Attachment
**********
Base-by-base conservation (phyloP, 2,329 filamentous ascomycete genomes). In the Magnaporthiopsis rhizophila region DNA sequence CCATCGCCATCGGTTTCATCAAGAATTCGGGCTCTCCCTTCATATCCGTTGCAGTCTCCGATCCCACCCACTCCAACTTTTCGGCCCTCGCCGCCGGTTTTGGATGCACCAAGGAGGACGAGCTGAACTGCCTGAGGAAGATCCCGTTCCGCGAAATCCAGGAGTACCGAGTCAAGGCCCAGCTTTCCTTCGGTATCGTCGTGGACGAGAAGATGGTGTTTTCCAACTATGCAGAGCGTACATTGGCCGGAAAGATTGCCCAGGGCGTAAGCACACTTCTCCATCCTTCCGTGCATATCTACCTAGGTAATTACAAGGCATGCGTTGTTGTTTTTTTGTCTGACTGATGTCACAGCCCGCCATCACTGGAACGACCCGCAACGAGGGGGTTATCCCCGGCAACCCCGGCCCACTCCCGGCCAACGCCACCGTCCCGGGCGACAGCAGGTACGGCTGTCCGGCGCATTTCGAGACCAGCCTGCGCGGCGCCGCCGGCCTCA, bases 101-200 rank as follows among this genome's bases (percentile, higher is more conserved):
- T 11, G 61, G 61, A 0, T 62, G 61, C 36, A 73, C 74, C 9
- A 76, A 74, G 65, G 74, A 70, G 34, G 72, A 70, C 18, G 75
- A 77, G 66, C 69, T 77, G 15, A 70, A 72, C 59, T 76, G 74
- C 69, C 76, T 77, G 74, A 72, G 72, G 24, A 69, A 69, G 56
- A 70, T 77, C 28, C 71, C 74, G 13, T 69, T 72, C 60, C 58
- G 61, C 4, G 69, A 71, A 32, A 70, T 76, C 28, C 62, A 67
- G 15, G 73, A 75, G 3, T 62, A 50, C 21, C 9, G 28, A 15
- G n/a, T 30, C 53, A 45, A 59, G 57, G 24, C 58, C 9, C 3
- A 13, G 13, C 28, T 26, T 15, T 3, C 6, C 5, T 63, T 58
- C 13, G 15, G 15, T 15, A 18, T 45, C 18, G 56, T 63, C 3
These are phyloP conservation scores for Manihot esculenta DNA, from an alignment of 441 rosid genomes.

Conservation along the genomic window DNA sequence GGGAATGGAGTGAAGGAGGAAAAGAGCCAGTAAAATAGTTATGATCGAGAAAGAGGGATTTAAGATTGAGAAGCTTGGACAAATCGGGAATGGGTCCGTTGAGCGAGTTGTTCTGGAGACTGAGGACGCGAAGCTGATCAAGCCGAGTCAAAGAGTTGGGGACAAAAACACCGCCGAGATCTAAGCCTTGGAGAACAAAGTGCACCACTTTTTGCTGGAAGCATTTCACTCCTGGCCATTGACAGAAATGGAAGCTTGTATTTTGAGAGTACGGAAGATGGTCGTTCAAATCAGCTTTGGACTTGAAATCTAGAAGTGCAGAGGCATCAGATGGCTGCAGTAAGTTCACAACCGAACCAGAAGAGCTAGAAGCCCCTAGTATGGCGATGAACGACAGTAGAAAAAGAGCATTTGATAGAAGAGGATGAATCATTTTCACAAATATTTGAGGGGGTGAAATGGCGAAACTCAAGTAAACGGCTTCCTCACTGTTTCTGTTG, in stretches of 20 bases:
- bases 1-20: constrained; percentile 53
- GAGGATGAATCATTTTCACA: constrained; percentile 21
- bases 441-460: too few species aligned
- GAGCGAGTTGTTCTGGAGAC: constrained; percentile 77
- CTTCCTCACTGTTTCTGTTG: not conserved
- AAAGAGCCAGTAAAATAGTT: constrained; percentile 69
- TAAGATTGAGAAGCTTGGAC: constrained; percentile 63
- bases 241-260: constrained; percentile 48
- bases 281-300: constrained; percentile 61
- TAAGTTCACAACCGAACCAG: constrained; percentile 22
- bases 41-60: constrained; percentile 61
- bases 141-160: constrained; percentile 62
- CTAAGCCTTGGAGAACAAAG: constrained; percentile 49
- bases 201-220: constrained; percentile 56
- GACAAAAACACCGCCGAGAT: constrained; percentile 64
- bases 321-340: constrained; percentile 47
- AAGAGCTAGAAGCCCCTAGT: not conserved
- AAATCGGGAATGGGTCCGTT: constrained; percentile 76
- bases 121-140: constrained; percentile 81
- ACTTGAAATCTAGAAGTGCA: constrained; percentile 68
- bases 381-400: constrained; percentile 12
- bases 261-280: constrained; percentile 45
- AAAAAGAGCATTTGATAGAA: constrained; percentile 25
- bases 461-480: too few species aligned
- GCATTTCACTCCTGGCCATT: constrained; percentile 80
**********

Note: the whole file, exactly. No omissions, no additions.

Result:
Base-by-base conservation (phyloP, 2,329 filamentous ascomycete genomes). In the Magnaporthiopsis rhizophila region DNA sequence CCATCGCCATCGGTTTCATCAAGAATTCGGGCTCTCCCTTCATATCCGTTGCAGTCTCCGATCCCACCCACTCCAACTTTTCGGCCCTCGCCGCCGGTTTTGGATGCACCAAGGAGGACGAGCTGAACTGCCTGAGGAAGATCCCGTTCCGCGAAATCCAGGAGTACCGAGTCAAGGCCCAGCTTTCCTTCGGTATCGTCGTGGACGAGAAGATGGTGTTTTCCAACTATGCAGAGCGTACATTGGCCGGAAAGATTGCCCAGGGCGTAAGCACACTTCTCCATCCTTCCGTGCATATCTACCTAGGTAATTACAAGGCATGCGTTGTTGTTTTTTTGTCTGACTGATGTCACAGCCCGCCATCACTGGAACGACCCGCAACGAGGGGGTTATCCCCGGCAACCCCGGCCCACTCCCGGCCAACGCCACCGTCCCGGGCGACAGCAGGTACGGCTGTCCGGCGCATTTCGAGACCAGCCTGCGCGGCGCCGCCGGCCTCA, bases 101-200 rank as follows among this genome's bases (percentile, higher is more conserved):
- T 11, G 61, G 61, A 0, T 62, G 61, C 36, A 73, C 74, C 9
- A 76, A 74, G 65, G 74, A 70, G 34, G 72, A 70, C 18, G 75
- A 77, G 66, C 69, T 77, G 15, A 70, A 72, C 59, T 76, G 74
- C 69, C 76, T 77, G 74, A 72, G 72, G 24, A 69, A 69, G 56
- A 70, T 77, C 28, C 71, C 74, G 13, T 69, T 72, C 60, C 58
- G 61, C 4, G 69, A 71, A 32, A 70, T 76, C 28, C 62, A 67
- G 15, G 73, A 75, G 3, T 62, A 50, C 21, C 9, G 28, A 15
- G n/a, T 30, C 53, A 45, A 59, G 57, G 24, C 58, C 9, C 3
- A 13, G 13, C 28, T 26, T 15, T 3, C 6, C 5, T 63, T 58
- C 13, G 15, G 15, T 15, A 18, T 45, C 18, G 56, T 63, C 3
These are phyloP conservation scores for Manihot esculenta DNA, from an alignment of 441 rosid genomes.

Conservation along the genomic window DNA sequence GGGAATGGAGTGAAGGAGGAAAAGAGCCAGTAAAATAGTTATGATCGAGAAAGAGGGATTTAAGATTGAGAAGCTTGGACAAATCGGGAATGGGTCCGTTGAGCGAGTTGTTCTGGAGACTGAGGACGCGAAGCTGATCAAGCCGAGTCAAAGAGTTGGGGACAAAAACACCGCCGAGATCTAAGCCTTGGAGAACAAAGTGCACCACTTTTTGCTGGAAGCATTTCACTCCTGGCCATTGACAGAAATGGAAGCTTGTATTTTGAGAGTACGGAAGATGGTCGTTCAAATCAGCTTTGGACTTGAAATCTAGAAGTGCAGAGGCATCAGATGGCTGCAGTAAGTTCACAACCGAACCAGAAGAGCTAGAAGCCCCTAGTATGGCGATGAACGACAGTAGAAAAAGAGCATTTGATAGAAGAGGATGAATCATTTTCACAAATATTTGAGGGGGTGAAATGGCGAAACTCAAGTAAACGGCTTCCTCACTGTTTCTGTTG, in stretches of 20 bases:
- bases 1-20: constrained; percentile 53
- GAGGATGAATCATTTTCACA: constrained; percentile 21
- bases 441-460: too few species aligned
- GAGCGAGTTGTTCTGGAGAC: constrained; percentile 77
- CTTCCTCACTGTTTCTGTTG: not conserved
- AAAGAGCCAGTAAAATAGTT: constrained; percentile 69
- TAAGATTGAGAAGCTTGGAC: constrained; percentile 63
- bases 241-260: constrained; percentile 48
- bases 281-300: constrained; percentile 61
- TAAGTTCACAACCGAACCAG: constrained; percentile 22
- bases 41-60: constrained; percentile 61
- bases 141-160: constrained; percentile 62
- CTAAGCCTTGGAGAACAAAG: constrained; percentile 49
- bases 201-220: constrained; percentile 56
- GACAAAAACACCGCCGAGAT: constrained; percentile 64
- bases 321-340: constrained; percentile 47
- AAGAGCTAGAAGCCCCTAGT: not conserved
- AAATCGGGAATGGGTCCGTT: constrained; percentile 76
- bases 121-140: constrained; percentile 81
- ACTTGAAATCTAGAAGTGCA: constrained; percentile 68
- bases 381-400: constrained; percentile 12
- bases 261-280: constrained; percentile 45
- AAAAAGAGCATTTGATAGAA: constrained; percentile 25
- bases 461-480: too few species aligned
- GCATTTCACTCCTGGCCATT: constrained; percentile 80